Government has now provided education at a good school in Colombo for the youngsters, while those now grown up have practically all been released. With regard to the older ones, the rehabilitation process is still ongoing, though it is slow because of shortages of funds. However the classification has now been done, and it is clear the bulk of the 10,000 or so who had surrendered will need very little rehabilitation. The Action Plan prepared by the Ministry of Disaster Management and Human Rights lays stress however on proper vocational and social training, and this will continue under the Commissioner General of Rehabilitation, who functions under the Ministry of Justice.

In short, in areas connected with the conflict, the record of the Sri Lankan government and its armed forces compares favourably with any other which has had to deal with terrorism. As head of the Peace Secretariat, I monitored allegations even on pro-LTTE websites very carefully, and generally found an acute awareness of the need to proceed in accordance with law. To cite a characteristic example, our air force engaged in over 400 air strikes from the start of the Northern offensive until early in 2009, and in only about 30 of these were civilian casualties even alleged by those websites. In over 20 of these only one or two casualties were alleged. In such cases, when I requested explanations, the airforce turned up with maps, to explain the military targets they had attacked. Even if they were brilliant actors, the few actual allegations that were made suggest at worst a few instances of collateral damage.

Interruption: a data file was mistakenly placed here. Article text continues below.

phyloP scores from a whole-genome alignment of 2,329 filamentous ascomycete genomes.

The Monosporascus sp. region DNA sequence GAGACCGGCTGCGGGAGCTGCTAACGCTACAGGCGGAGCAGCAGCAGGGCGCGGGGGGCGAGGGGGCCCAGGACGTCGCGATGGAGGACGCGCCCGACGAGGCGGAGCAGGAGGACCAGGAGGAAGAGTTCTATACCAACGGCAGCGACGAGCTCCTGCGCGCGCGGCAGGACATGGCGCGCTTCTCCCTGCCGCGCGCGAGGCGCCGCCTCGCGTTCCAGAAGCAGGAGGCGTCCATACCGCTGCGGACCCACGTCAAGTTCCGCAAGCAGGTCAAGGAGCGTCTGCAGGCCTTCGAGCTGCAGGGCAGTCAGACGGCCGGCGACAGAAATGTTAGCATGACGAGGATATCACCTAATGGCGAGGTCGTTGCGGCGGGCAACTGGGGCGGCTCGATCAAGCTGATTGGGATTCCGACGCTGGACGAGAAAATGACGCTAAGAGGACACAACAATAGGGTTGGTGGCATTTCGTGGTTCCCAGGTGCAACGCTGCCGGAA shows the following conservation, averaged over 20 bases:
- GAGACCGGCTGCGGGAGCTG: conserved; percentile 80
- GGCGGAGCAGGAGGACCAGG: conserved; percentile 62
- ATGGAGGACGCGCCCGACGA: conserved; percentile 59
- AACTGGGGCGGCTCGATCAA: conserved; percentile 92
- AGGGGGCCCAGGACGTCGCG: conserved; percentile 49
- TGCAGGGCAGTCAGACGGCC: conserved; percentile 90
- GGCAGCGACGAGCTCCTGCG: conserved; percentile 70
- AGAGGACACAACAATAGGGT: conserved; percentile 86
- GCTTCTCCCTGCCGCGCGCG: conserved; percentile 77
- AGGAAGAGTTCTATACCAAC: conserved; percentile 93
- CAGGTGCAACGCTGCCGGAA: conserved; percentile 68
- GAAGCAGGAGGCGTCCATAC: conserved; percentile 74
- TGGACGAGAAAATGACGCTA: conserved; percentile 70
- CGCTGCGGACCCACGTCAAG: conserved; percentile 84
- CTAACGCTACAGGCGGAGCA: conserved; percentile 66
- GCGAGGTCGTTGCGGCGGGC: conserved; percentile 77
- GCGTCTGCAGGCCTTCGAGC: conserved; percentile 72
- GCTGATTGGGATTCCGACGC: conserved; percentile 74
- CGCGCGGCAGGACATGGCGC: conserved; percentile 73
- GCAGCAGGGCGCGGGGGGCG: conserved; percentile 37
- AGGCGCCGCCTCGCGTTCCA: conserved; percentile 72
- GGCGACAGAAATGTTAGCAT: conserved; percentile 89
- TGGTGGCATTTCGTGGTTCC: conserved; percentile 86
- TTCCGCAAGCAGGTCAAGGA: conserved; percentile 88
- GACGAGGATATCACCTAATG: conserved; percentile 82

Again, though army explanations were not always thorough, given the wide field of action, until the end of 2008 there were allegations of only 78 civilian casualties. These got worse in 2009, but on the first day on which there were large numbers, the UN sent me an SMS (having raised questions earlier) to say they believed most of the firing had come from the LTTE.  This is borne out by the appeal of the Bishop of Jaffna, issued on that day.

However the Sri Lankan government has recognized that in other areas we must improve our record. We have engaged with the UN Special Rapporteur on Torture, and senior police officers agree with one of his principal recommendations, that more training is essential – not only in Human Rights awareness, but also in professionalism, to improve techniques of interrogation and investigation.

Again, we had a spate of abductions, and also attacks on journalists, that should not be permitted. But while statistics are cited with no reference to period, it should be noted that many of these occurred in 2006, when the LTTE was on the retreat after the torments it had inflicted in particular on other Tamil political groups during what was meant to be a Ceasefire period. Government succeeded in lessening these over the next three years, as the reduction in the number of complaints registered with the Working Group in Geneva make clear.

There were however some appalling aberrations, including the killing of Lasantha Wicrematunga, the Editor of the Sunday Leader. These matters are now being investigated, and information revealed in the international media suggests that once again responsibility may lie with rogue elements, certainly not with government as government. Ensuring that the rule of law takes its course is an obligation that we must hope government will not swerve from, whatever pressures are brought to bear by those who believe Human Rights are only a tool with which to blackguard Sri Lanka.